Vanguard Integrity Professionals CEO, CTO and founder, Ronn Bailey, finished in 4th place today in his class of the Transorientale Rally from Russia to China after the 12th stage -- possibly the longest and most difficult stage in the world's longest race ever. The race started in St. Petersburg, Russia on June 12 and will end June 28th in Beijing, China, covering 10,000 km in just 17 days.

By the end of Stage 12, Ronn passed approximately 70 other competitors, an impressive feat since he was the last vehicle to start the Stage behind all other cars and T-4 trucks. This forced him to drive through the dust of the other competitors, slowing him down. Stage 12 is a 513km stretch from Turfan to Harmi in China over gravel tracks below sea level and difficult, sandy desert dunes with gigantic cliffs. Daytime temperatures have reached as high as 42o.c (approximately 114o. f).

Discussing his extraordinary performance, Bailey says, "I experienced less misfortune than the other competitors who had difficulties with the traps, the sand dunes, and getting stuck. Many competitors crashed, broke down, or got stuck in the sand. I had a clean run from start to the end without being stuck once."

Ronn, currently in 20th place overall had been consistently running towards the top 10 in the auto class of the Transorientale race early in the rally where there were originally 45 cars.

But prior to the 12th stage, Ronn suffered a series of setbacks which dropped him significantly in the standings. In the 9th stage, there was a collision with a race organization vehicle which was improperly on the race course.

The day before, the rest day, the 10th stage, Ronn's vehicle had major electrical problems. In the last two days before the rest day, his misfortunes took him from overall 6th place to overall 20th place and finally to overall 40th place at the start of today's 12th stage.

Fortunately, during the rest day, Ronn's team was able to repair the vehicle's electrical problems.

Ronn noted that many of the trucks in the race, T-4's, flipped over in the sand dunes. At the time of the evening briefing for today's Stage 13, all of the Rally Organization's sweeper trucks were still engaged in trying to recover the other vehicles still in the dessert. At the competitors briefing for the next stage, race organizer Rene Metge said, "You have to be extra careful tomorrow because the sweeper trucks may still be engaged in trying to recover the vehicles from today's run. If you break, roll over, or get stuck, it may be several days before the sweeper trucks can come and rescue you."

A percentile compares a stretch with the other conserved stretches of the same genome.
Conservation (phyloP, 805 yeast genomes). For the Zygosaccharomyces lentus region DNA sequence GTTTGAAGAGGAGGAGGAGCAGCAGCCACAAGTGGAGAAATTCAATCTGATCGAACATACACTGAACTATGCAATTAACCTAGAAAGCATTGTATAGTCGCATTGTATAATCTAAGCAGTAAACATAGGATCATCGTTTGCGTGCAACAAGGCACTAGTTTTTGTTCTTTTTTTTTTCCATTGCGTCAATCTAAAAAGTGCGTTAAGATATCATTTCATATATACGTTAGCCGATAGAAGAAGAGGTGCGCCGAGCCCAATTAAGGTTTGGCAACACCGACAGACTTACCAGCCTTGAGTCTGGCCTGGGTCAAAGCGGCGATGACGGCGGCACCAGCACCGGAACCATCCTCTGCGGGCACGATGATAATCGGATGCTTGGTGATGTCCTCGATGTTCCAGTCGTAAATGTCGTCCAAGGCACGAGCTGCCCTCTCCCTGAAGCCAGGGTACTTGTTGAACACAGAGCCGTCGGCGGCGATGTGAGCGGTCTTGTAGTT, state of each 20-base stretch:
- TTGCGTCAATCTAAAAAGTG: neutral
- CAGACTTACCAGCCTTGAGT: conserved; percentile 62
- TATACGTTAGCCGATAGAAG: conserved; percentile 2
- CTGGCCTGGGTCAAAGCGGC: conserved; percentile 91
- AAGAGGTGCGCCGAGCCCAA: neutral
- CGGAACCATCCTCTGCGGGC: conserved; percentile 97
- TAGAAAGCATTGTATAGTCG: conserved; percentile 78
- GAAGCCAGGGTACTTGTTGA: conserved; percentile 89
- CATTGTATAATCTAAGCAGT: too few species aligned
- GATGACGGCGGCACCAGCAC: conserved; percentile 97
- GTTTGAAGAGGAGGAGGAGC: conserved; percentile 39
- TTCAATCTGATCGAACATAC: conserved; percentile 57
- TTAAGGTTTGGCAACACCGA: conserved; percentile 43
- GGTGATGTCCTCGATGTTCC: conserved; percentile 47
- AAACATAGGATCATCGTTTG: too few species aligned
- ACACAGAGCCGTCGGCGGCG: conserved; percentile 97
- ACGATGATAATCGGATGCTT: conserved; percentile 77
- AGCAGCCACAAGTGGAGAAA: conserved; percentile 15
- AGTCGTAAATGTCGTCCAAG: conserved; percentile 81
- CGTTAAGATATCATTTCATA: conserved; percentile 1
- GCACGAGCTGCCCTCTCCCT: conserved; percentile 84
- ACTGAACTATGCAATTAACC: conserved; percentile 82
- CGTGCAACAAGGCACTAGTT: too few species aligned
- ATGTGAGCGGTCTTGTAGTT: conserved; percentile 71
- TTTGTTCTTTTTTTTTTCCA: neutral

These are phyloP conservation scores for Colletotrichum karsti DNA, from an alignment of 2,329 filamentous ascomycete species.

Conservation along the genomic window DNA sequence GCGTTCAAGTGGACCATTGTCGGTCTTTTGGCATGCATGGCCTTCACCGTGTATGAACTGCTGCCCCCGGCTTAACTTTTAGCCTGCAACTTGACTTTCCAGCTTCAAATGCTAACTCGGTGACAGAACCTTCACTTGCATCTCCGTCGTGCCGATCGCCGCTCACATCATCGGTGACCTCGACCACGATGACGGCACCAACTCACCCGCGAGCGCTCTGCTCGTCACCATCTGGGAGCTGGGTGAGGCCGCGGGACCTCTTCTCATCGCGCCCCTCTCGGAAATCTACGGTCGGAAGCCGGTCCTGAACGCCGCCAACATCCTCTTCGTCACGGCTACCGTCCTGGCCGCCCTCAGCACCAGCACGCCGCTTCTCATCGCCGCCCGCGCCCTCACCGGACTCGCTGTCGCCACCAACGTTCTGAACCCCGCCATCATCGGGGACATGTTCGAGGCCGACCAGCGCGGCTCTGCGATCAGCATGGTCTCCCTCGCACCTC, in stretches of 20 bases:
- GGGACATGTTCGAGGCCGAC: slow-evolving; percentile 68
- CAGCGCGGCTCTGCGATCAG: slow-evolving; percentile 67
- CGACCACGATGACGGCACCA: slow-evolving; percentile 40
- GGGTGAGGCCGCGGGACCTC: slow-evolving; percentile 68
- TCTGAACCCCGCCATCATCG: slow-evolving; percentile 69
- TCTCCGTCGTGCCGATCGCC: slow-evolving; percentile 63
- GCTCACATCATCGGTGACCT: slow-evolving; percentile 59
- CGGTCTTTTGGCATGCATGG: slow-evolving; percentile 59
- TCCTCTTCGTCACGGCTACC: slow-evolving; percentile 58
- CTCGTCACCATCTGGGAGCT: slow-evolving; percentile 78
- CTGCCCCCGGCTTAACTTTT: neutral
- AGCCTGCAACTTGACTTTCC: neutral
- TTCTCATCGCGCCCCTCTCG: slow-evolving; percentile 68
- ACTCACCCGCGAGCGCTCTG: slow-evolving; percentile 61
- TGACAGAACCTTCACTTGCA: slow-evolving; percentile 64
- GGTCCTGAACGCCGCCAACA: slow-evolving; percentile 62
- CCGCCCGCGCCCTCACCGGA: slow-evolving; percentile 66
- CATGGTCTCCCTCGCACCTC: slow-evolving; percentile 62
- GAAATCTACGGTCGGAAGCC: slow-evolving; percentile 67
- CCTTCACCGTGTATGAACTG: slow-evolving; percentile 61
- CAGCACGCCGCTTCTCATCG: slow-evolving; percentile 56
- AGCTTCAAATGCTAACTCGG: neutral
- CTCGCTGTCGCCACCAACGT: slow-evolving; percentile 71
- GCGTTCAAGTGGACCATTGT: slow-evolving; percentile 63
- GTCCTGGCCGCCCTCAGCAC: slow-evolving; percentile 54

The TransOrientale Course

The Russian segments consisted of five short stages through dense forests, and fast sandy tracks with rollercoaster drops. In Kazakhstan, the four stages traversed numerous lakes and flood zones, though mountainous and difficult to navigate birch forests.

After one rest day before starting the seven TransOrientale stages in China, the race continues along the Sino-Kazakh border. This series of stages winds through slippery undulating dunes as well as gigantic sandy mountain dunes which reach close to 2,000 meters in height. The last legs lead to the foot of the Great Wall, close to Beijing and the finish line on June 28.

The Transorientale Rally-Raid Marathon mixes competition, driving, navigation and adventure with several innovations in all terrain rallies that have been created to encourage greater participation. The "Relay" category allows sharing of one vehicle between several people, with each person driving a complete leg. The "Regularity Raid", enables drivers to participate in parts of the marathon and is open to all vehicles. The "Discovery Rally-Raid" enables people who simply want to drive the course on roads but are ranked on their ability to find the correct routes and entry paths to reach designated sites. www.transorientale.com

-credit: wheresronn.com